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Chapter 2. Is There a Resource Curse in Sub-Saharan Africa?

Author(s):
Charlotte Lundgren, Alun Thomas, and Robert York
Published Date:
August 2013
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With both a long history of natural resource extraction in sub-Saharan Africa (SSA) and—until recently—relatively poor economic performance, it is fair to ask if the region has suffered under a “resource curse.” The resource curse—that countries and regions with an abundance of natural resources tend to have slower economic growth, weaker development outcomes, and more instability than resource-scarce countries—has been a prominent and recurring theme in the academic literature on natural resource management, and especially those concerned with Africa (see, for example, Sachs and Warner, 1995, 1997, and 2001). Data from the subregion suggests that such a curse has been present to some degree but has diminished since 2000, although the broad economic and social indicators point to continued weaknesses that could be attributed to poor natural resource management. Consider some stylized facts:

  • Natural resources—mainly minerals, and oil and gas—provide significant export earnings for almost half of the economies in SSA (resource-rich economies are defined as those whose exports of these resources exceeded one-fourth of total goods exports in 2005–10; Figure 2.1 and Box 2.1). Real GDP per capita growth for these economies has been higher than for other SSA countries since 2000, although the translation of resource rents into higher living standards for the populations as a whole has been slow. The significance of natural resource exports—in relation to merchandise exports and to nonresource GDP—is highest for oil exporters, with the value of resource exports exceeding the size of nonresource GDP in several countries (Table 2.1).
  • Of the 20 resource-rich countries, half are fiscally dependent on budget revenue derived from natural resource extraction. This group is defined as countries with resource revenue that exceeds 20 percent of total revenue and includes the seven oil exporters (see Table 2.1) plus Botswana, the Democratic Republic of the Congo (DRC), and Guinea. All other resource exporters receive less than 15 percent of budgetary revenue from natural resources, and only two of these countries (Niger and Zambia) are projected to markedly increase their revenue take from this sector in the medium term.
  • For several countries, the prospective public revenue possible from existing resource wealth is sizable compared with current nonresource GDP, although with significant variation across countries. To provide an understanding of the magnitude of the resource revenue, net present value calculations for resource wealth are estimated in Table 2.1 based on projected natural resource reserves, the resource depletion rate, resource prices, and the discount rate.1 Countries that can expect large future revenue flows from the identified resource base include the main oil exporters, Botswana (although its resource revenues are likely to decline in the future as a share of nonmineral output), and the DRC. In addition, based on recently discovered resources, several countries (Ghana, Liberia, Mozambique, Niger, Tanzania, and Uganda) can anticipate sizable revenue inflows in the future, provided that appropriately structured tax policy frameworks are in place. These estimates are based on currently known natural resources; the bulk of exploitable natural resources in SSA likely remain to be discovered. However, the price outlook for commodities is very uncertain and the current high prices may not last, which would have adverse consequences for the value of wealth.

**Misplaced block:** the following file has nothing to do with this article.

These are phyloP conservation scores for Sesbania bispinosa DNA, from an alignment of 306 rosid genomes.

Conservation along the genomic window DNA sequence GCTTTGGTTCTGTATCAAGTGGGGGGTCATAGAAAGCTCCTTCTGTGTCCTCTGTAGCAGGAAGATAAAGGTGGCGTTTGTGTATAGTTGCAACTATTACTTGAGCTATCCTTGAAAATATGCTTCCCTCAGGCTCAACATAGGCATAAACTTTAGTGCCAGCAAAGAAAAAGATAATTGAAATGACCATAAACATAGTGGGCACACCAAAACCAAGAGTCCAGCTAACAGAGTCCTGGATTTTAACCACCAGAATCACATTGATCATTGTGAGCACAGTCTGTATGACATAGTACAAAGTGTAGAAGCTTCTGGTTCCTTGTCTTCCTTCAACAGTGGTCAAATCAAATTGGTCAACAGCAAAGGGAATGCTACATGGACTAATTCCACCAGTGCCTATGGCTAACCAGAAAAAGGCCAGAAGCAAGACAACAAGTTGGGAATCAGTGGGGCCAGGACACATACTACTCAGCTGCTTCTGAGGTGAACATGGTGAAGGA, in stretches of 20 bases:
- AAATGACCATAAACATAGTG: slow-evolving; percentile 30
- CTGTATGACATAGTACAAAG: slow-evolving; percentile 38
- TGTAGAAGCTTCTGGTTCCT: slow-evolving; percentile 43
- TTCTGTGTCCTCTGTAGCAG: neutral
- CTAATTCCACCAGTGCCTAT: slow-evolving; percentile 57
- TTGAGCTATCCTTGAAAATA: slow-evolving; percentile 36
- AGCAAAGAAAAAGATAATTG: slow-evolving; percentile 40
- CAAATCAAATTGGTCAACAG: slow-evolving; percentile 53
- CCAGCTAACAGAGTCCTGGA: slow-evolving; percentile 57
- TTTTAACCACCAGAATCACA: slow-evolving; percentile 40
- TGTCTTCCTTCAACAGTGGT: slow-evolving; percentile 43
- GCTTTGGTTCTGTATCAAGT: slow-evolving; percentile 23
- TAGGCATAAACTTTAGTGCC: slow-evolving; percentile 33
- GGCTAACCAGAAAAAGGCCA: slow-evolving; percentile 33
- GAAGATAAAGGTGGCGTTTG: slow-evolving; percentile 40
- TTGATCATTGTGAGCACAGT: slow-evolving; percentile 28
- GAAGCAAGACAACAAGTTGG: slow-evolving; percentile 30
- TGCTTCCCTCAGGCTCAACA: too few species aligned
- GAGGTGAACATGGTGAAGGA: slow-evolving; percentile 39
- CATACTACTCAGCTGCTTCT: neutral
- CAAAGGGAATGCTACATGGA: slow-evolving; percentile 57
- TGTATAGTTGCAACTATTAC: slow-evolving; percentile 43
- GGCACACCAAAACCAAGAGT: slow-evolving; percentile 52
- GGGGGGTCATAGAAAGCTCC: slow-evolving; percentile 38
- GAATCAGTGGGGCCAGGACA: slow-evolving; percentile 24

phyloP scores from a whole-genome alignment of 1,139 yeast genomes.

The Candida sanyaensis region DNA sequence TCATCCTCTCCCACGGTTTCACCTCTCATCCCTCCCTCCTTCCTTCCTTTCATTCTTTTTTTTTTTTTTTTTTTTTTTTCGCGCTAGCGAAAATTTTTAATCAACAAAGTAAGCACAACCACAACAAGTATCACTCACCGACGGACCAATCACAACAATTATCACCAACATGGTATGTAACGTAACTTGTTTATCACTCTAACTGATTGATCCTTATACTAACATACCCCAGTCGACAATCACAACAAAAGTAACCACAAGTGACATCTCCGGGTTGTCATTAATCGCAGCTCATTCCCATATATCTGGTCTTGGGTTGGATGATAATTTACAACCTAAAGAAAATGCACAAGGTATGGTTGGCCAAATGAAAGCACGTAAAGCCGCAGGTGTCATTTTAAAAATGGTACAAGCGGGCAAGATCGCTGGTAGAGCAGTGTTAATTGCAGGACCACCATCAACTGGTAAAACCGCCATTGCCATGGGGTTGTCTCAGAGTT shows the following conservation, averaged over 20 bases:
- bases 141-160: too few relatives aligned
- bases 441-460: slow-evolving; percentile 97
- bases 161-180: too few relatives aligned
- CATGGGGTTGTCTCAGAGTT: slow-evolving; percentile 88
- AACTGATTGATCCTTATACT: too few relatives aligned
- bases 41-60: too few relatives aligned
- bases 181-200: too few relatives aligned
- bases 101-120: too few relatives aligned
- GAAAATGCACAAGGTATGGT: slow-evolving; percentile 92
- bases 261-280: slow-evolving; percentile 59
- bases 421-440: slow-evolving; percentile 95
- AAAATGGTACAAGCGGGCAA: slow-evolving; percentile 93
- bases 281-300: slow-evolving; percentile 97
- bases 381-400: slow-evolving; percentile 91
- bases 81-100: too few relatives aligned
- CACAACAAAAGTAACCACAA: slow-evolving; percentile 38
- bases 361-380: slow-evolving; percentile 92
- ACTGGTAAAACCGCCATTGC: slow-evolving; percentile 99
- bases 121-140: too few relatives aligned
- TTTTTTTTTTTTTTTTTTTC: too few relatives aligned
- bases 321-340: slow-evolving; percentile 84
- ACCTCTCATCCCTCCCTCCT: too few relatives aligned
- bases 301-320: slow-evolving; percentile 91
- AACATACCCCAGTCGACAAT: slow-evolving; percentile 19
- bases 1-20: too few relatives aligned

• Oil exporters in SSA spend considerably less as a share of GDP on public education and health than other countries. In 2006–09, the median expenditure ratio on public education and health was 3 percent of GDP for oil exporters compared with more than 8 percent of GDP for middle-income countries, and about 6 percent of GDP for non-resource-rich low-income countries. In the oil exporter group, however, substantial cross-country variation occurs. Angola had considerably increased expenditures on health and education through 2009 to more than 8 percent of GDP, but expenditures have fallen off subsequently. Consistent with this increased expenditure, Angola’s human development index rose most rapidly among oil exporters during 2005–10.

Figure 2.1.Sub-Saharan Africa: Major Nonrenewable Exports

Source: IMF, African Department database.

Table 2.1.Resource-Intensive Countries: Selected Resource Indicators, 2010(Percent of nonresource GDP, unless otherwise noted)
Resource exportsResource revenueResource revenue (percent of total revenue)GDP per capita (U.S. dollars)GNI per capita (U.S. dollars)Subterranean wealth1State partnership in resource extraction (percent of total)Extractive Industries Transparency Initiative (EITI) status2
Oil exporters
Angola110.659.875.94,4233,9401,121.467.0
Cameroon10.54.826.61,1431,180167.045.0Candidate
Chad60.226.167.6676620357.50Candidate
Congo, Republic of224.192.079.02,9432,1501,548.10Compliant
Equatorial Guinea171.666.488.119,99814,540141.4Partial
Gabon116.331.653.98,6437,740919.725.0–35.0Compliant
Nigeria54.327.272.21,2221,180772.3PartialCompliant
Other fiscally dependent countries
Botswana38.213.431.37,4036,790199.350.0
Congo, Democratic Republic of the68.65.526.5199180135.930.0Candidate
Guinea33.65.024.845240044.030.0Candidate
Other countries
Central African Republic2.80.98.0457470n.a.0Compliant
Ghana12.00.53.71,2831,23049.10Compliant
Mali16.83.317.160260075.60Compliant
Namibia17.41.85.85,3304,50014.450.0
Niger11.01.711.835837026.215.0–40.0Compliant
Sierra Leone11.10.32.4325340n.a.0Candidate
South Africa8.60.62.07,2756,090n.a.Small
Tanzania7.2n.a.n.a.527530n.a.0Compliant
Zambia51.72.710.91,2531,07031.415.0–20.0Compliant
Zimbabwe24.40.82.5595460n.a.Partial
Sources: Mbendi.com; U.S. Geological Surveys; World Bank, World Development Indicators; IMF, African Department database; and IMF staff estimates and calculations.Note: n.a. = not available. Based on nonrenewable natural resources.

Subterranean wealth is defined as the net present value of resource wealth times the implicit tax rate (ratio of resource revenues to resource exports, 2005–10).

Burkina Faso, Liberia, and Mozambique are EITI compliant but are not included in the group of resource exporters. EITI status is as of March 2013. See Box 7.3 for a more detailed explanation of “candidate” and “compliant.”

Sources: Mbendi.com; U.S. Geological Surveys; World Bank, World Development Indicators; IMF, African Department database; and IMF staff estimates and calculations.Note: n.a. = not available. Based on nonrenewable natural resources.